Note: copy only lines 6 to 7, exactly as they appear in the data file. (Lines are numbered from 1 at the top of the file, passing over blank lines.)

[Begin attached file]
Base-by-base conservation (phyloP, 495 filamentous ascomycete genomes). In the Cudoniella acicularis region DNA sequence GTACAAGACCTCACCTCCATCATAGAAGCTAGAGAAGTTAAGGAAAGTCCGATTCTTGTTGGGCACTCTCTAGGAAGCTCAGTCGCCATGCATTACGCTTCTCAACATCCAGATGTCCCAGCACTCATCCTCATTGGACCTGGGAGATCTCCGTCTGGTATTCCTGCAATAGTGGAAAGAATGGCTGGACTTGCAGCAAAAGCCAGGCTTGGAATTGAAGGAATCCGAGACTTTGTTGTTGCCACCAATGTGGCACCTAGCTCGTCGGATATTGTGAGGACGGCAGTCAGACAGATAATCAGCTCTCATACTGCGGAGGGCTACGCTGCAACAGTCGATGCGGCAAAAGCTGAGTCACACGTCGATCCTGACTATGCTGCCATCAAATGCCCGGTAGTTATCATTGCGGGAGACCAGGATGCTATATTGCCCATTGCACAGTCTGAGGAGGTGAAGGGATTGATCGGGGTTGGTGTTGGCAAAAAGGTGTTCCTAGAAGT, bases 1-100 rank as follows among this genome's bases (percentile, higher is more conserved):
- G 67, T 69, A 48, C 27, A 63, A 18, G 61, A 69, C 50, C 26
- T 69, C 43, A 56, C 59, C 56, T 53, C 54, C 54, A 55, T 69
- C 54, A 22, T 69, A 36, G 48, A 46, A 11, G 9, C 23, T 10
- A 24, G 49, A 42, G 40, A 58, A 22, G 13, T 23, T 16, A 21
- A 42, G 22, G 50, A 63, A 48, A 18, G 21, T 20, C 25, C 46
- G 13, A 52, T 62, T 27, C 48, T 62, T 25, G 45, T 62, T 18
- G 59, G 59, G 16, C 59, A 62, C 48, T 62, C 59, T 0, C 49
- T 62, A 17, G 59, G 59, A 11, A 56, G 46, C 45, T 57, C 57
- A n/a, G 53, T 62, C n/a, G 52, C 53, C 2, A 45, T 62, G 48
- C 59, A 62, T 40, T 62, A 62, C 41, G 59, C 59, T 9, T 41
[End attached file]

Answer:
- A 42, G 22, G 50, A 63, A 48, A 18, G 21, T 20, C 25, C 46
- G 13, A 52, T 62, T 27, C 48, T 62, T 25, G 45, T 62, T 18